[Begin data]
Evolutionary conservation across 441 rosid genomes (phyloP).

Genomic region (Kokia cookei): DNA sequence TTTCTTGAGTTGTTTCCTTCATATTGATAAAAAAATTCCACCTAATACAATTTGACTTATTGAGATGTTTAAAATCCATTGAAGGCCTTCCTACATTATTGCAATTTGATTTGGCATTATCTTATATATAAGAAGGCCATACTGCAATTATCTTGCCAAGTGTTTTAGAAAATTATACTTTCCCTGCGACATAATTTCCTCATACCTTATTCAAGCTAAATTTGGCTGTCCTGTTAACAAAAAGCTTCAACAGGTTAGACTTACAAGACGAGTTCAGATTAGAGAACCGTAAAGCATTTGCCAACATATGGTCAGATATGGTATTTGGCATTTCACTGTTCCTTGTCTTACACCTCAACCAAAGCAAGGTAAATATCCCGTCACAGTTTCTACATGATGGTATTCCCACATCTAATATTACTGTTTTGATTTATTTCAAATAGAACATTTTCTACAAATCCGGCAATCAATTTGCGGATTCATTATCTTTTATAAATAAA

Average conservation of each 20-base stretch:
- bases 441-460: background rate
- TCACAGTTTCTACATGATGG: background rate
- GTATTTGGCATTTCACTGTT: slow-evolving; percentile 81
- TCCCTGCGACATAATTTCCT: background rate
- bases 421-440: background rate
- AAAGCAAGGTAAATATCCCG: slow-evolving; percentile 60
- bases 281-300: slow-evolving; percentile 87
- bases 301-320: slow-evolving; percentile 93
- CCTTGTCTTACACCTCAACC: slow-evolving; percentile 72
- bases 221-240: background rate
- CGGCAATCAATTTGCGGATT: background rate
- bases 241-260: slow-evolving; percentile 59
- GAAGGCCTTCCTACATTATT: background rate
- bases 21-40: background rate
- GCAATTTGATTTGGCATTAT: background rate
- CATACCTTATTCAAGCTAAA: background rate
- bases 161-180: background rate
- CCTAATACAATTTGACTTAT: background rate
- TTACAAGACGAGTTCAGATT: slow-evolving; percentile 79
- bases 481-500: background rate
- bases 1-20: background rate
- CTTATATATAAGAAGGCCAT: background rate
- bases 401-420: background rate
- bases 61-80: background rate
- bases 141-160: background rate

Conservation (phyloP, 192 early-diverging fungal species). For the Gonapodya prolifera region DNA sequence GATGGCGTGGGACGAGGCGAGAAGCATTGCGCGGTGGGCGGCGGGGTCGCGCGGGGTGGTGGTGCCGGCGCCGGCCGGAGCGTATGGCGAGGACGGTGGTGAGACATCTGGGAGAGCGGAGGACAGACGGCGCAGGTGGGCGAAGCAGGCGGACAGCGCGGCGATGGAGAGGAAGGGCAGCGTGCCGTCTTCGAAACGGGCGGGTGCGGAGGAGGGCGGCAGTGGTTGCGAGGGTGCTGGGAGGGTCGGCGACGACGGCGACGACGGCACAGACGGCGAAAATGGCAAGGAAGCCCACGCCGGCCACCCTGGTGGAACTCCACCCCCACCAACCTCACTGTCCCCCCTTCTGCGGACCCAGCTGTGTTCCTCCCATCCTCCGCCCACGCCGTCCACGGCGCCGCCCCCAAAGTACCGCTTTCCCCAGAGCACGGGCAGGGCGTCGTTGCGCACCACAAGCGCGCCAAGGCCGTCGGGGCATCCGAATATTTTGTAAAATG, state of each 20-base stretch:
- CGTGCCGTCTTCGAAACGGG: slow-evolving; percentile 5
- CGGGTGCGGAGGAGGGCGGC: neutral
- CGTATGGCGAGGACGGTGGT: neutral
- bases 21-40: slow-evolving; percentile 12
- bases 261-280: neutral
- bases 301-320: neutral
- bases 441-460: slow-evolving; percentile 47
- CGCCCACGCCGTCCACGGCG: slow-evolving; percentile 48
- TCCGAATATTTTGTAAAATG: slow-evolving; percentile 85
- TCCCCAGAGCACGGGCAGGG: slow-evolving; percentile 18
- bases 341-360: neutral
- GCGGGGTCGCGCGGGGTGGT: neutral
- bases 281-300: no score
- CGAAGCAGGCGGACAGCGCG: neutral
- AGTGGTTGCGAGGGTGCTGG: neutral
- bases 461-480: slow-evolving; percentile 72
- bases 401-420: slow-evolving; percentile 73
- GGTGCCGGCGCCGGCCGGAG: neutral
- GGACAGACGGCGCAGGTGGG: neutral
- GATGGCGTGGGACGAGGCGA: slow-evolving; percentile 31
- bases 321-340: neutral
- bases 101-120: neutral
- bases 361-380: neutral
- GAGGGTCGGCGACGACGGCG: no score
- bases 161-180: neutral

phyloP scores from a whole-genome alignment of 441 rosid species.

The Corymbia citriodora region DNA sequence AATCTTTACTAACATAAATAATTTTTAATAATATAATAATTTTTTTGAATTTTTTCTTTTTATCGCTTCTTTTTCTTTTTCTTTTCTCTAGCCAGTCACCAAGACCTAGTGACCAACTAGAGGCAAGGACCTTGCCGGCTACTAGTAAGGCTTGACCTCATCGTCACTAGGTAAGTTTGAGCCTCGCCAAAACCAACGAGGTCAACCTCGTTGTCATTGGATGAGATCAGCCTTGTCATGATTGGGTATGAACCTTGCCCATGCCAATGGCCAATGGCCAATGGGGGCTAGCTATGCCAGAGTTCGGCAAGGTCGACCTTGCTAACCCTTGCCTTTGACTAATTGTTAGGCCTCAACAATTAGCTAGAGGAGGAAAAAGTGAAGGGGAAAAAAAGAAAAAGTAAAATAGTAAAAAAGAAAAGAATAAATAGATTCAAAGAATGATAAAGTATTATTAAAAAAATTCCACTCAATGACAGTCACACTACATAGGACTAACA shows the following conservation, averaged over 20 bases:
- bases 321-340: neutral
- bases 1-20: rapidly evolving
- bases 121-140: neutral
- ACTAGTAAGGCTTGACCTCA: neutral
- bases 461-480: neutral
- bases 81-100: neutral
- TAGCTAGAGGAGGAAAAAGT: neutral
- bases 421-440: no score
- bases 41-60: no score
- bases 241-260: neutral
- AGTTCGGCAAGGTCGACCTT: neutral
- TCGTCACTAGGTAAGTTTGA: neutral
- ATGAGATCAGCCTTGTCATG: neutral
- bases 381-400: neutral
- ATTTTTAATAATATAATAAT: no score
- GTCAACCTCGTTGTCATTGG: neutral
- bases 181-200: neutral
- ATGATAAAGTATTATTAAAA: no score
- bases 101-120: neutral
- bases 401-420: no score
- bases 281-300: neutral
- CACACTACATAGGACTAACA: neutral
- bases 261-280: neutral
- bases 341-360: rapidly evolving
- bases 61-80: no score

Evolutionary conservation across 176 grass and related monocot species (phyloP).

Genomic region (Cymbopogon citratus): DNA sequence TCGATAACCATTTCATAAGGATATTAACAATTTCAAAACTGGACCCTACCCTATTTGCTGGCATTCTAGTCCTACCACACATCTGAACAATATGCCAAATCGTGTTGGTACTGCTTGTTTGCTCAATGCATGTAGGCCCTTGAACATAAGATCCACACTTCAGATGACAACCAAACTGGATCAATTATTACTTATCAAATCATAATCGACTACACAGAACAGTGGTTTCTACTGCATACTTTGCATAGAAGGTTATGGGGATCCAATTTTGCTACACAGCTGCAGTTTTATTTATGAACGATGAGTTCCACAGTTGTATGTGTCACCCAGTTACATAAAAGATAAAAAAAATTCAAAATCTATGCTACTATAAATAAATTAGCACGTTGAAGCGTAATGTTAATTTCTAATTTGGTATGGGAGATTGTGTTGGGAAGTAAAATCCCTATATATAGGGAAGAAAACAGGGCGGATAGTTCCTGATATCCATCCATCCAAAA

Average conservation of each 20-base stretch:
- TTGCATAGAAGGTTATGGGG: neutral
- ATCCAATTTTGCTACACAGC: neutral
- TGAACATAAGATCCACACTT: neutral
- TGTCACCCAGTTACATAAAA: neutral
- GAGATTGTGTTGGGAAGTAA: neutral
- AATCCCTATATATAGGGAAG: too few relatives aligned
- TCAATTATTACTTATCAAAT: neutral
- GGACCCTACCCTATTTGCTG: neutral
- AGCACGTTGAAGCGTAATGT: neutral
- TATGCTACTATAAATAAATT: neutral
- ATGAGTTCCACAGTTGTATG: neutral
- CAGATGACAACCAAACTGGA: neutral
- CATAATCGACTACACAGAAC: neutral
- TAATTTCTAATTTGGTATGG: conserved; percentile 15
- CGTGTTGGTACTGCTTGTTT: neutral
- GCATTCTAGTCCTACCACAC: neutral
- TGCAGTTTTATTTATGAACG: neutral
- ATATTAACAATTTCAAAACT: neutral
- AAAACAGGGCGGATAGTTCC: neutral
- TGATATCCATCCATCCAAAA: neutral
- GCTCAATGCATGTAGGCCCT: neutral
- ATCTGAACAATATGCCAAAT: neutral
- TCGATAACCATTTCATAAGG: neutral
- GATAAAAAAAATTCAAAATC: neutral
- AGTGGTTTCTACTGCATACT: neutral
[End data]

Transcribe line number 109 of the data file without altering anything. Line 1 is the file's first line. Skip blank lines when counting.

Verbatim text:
- AGTGGTTTCTACTGCATACT: neutral